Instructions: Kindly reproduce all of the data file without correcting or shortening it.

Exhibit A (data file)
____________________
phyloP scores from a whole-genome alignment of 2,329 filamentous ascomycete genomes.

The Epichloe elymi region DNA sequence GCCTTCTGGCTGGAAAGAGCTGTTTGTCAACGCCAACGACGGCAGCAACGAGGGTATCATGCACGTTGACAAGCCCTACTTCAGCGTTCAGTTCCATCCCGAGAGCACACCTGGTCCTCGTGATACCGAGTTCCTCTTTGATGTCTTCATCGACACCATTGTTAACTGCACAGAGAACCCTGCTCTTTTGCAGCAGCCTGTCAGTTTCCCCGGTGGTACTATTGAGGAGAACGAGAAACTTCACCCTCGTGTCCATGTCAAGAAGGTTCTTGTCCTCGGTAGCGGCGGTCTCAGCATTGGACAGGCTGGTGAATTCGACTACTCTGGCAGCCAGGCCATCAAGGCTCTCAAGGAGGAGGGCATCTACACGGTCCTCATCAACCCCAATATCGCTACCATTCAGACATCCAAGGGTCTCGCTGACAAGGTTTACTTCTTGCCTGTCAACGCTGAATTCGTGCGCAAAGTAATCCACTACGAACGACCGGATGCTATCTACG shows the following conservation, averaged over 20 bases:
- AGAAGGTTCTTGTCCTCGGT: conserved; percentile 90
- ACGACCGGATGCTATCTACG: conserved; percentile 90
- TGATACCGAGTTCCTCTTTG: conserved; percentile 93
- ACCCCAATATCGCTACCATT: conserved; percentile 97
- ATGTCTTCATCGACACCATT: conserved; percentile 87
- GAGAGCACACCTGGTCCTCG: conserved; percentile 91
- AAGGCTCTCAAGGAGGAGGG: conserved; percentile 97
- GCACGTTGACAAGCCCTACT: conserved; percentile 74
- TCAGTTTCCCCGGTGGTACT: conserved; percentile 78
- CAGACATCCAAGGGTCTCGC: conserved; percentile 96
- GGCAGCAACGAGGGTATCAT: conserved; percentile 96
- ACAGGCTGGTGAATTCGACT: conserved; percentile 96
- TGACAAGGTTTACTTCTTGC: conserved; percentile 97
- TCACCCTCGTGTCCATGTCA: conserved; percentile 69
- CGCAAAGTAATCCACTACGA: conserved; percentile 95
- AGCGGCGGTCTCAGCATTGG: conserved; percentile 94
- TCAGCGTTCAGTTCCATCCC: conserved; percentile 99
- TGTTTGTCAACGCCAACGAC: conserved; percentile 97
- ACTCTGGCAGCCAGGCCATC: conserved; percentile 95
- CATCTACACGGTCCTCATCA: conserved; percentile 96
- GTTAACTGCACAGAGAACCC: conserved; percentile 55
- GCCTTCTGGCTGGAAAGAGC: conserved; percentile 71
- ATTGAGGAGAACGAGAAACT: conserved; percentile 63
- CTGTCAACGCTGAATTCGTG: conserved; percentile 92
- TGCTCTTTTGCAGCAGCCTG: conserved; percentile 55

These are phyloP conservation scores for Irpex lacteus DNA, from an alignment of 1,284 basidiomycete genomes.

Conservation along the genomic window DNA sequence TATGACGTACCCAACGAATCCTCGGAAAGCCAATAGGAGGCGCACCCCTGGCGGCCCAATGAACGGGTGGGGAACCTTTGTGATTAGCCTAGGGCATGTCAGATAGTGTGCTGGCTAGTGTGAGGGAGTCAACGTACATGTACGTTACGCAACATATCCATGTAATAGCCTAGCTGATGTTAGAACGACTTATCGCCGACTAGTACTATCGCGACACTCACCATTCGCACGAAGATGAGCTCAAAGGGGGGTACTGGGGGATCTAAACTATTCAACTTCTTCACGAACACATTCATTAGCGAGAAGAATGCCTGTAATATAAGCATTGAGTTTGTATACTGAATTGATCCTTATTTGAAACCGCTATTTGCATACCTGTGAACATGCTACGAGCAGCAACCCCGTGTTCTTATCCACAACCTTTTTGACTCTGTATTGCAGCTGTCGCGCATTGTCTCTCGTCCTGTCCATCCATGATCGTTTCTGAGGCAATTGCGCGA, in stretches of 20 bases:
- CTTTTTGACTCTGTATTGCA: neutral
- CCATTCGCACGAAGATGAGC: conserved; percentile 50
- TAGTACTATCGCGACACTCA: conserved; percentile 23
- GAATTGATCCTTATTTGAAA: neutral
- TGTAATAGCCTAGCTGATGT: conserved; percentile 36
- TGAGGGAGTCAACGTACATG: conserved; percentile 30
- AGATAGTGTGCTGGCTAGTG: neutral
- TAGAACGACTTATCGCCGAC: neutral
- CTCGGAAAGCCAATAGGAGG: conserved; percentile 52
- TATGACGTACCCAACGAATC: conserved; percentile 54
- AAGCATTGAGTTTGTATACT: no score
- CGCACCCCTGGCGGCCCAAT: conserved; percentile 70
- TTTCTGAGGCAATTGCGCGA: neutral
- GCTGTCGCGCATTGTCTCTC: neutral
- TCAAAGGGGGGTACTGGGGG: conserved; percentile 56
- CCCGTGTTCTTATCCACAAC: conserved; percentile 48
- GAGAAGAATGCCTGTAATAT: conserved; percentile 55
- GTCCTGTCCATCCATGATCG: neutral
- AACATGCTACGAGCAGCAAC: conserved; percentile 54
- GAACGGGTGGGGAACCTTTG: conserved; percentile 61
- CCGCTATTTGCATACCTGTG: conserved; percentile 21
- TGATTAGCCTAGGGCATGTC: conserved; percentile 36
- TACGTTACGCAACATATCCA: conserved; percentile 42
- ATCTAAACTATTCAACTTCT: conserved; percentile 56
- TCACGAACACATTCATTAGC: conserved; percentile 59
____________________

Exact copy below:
phyloP scores from a whole-genome alignment of 2,329 filamentous ascomycete genomes.

The Epichloe elymi region DNA sequence GCCTTCTGGCTGGAAAGAGCTGTTTGTCAACGCCAACGACGGCAGCAACGAGGGTATCATGCACGTTGACAAGCCCTACTTCAGCGTTCAGTTCCATCCCGAGAGCACACCTGGTCCTCGTGATACCGAGTTCCTCTTTGATGTCTTCATCGACACCATTGTTAACTGCACAGAGAACCCTGCTCTTTTGCAGCAGCCTGTCAGTTTCCCCGGTGGTACTATTGAGGAGAACGAGAAACTTCACCCTCGTGTCCATGTCAAGAAGGTTCTTGTCCTCGGTAGCGGCGGTCTCAGCATTGGACAGGCTGGTGAATTCGACTACTCTGGCAGCCAGGCCATCAAGGCTCTCAAGGAGGAGGGCATCTACACGGTCCTCATCAACCCCAATATCGCTACCATTCAGACATCCAAGGGTCTCGCTGACAAGGTTTACTTCTTGCCTGTCAACGCTGAATTCGTGCGCAAAGTAATCCACTACGAACGACCGGATGCTATCTACG shows the following conservation, averaged over 20 bases:
- AGAAGGTTCTTGTCCTCGGT: conserved; percentile 90
- ACGACCGGATGCTATCTACG: conserved; percentile 90
- TGATACCGAGTTCCTCTTTG: conserved; percentile 93
- ACCCCAATATCGCTACCATT: conserved; percentile 97
- ATGTCTTCATCGACACCATT: conserved; percentile 87
- GAGAGCACACCTGGTCCTCG: conserved; percentile 91
- AAGGCTCTCAAGGAGGAGGG: conserved; percentile 97
- GCACGTTGACAAGCCCTACT: conserved; percentile 74
- TCAGTTTCCCCGGTGGTACT: conserved; percentile 78
- CAGACATCCAAGGGTCTCGC: conserved; percentile 96
- GGCAGCAACGAGGGTATCAT: conserved; percentile 96
- ACAGGCTGGTGAATTCGACT: conserved; percentile 96
- TGACAAGGTTTACTTCTTGC: conserved; percentile 97
- TCACCCTCGTGTCCATGTCA: conserved; percentile 69
- CGCAAAGTAATCCACTACGA: conserved; percentile 95
- AGCGGCGGTCTCAGCATTGG: conserved; percentile 94
- TCAGCGTTCAGTTCCATCCC: conserved; percentile 99
- TGTTTGTCAACGCCAACGAC: conserved; percentile 97
- ACTCTGGCAGCCAGGCCATC: conserved; percentile 95
- CATCTACACGGTCCTCATCA: conserved; percentile 96
- GTTAACTGCACAGAGAACCC: conserved; percentile 55
- GCCTTCTGGCTGGAAAGAGC: conserved; percentile 71
- ATTGAGGAGAACGAGAAACT: conserved; percentile 63
- CTGTCAACGCTGAATTCGTG: conserved; percentile 92
- TGCTCTTTTGCAGCAGCCTG: conserved; percentile 55

These are phyloP conservation scores for Irpex lacteus DNA, from an alignment of 1,284 basidiomycete genomes.

Conservation along the genomic window DNA sequence TATGACGTACCCAACGAATCCTCGGAAAGCCAATAGGAGGCGCACCCCTGGCGGCCCAATGAACGGGTGGGGAACCTTTGTGATTAGCCTAGGGCATGTCAGATAGTGTGCTGGCTAGTGTGAGGGAGTCAACGTACATGTACGTTACGCAACATATCCATGTAATAGCCTAGCTGATGTTAGAACGACTTATCGCCGACTAGTACTATCGCGACACTCACCATTCGCACGAAGATGAGCTCAAAGGGGGGTACTGGGGGATCTAAACTATTCAACTTCTTCACGAACACATTCATTAGCGAGAAGAATGCCTGTAATATAAGCATTGAGTTTGTATACTGAATTGATCCTTATTTGAAACCGCTATTTGCATACCTGTGAACATGCTACGAGCAGCAACCCCGTGTTCTTATCCACAACCTTTTTGACTCTGTATTGCAGCTGTCGCGCATTGTCTCTCGTCCTGTCCATCCATGATCGTTTCTGAGGCAATTGCGCGA, in stretches of 20 bases:
- CTTTTTGACTCTGTATTGCA: neutral
- CCATTCGCACGAAGATGAGC: conserved; percentile 50
- TAGTACTATCGCGACACTCA: conserved; percentile 23
- GAATTGATCCTTATTTGAAA: neutral
- TGTAATAGCCTAGCTGATGT: conserved; percentile 36
- TGAGGGAGTCAACGTACATG: conserved; percentile 30
- AGATAGTGTGCTGGCTAGTG: neutral
- TAGAACGACTTATCGCCGAC: neutral
- CTCGGAAAGCCAATAGGAGG: conserved; percentile 52
- TATGACGTACCCAACGAATC: conserved; percentile 54
- AAGCATTGAGTTTGTATACT: no score
- CGCACCCCTGGCGGCCCAAT: conserved; percentile 70
- TTTCTGAGGCAATTGCGCGA: neutral
- GCTGTCGCGCATTGTCTCTC: neutral
- TCAAAGGGGGGTACTGGGGG: conserved; percentile 56
- CCCGTGTTCTTATCCACAAC: conserved; percentile 48
- GAGAAGAATGCCTGTAATAT: conserved; percentile 55
- GTCCTGTCCATCCATGATCG: neutral
- AACATGCTACGAGCAGCAAC: conserved; percentile 54
- GAACGGGTGGGGAACCTTTG: conserved; percentile 61
- CCGCTATTTGCATACCTGTG: conserved; percentile 21
- TGATTAGCCTAGGGCATGTC: conserved; percentile 36
- TACGTTACGCAACATATCCA: conserved; percentile 42
- ATCTAAACTATTCAACTTCT: conserved; percentile 56
- TCACGAACACATTCATTAGC: conserved; percentile 59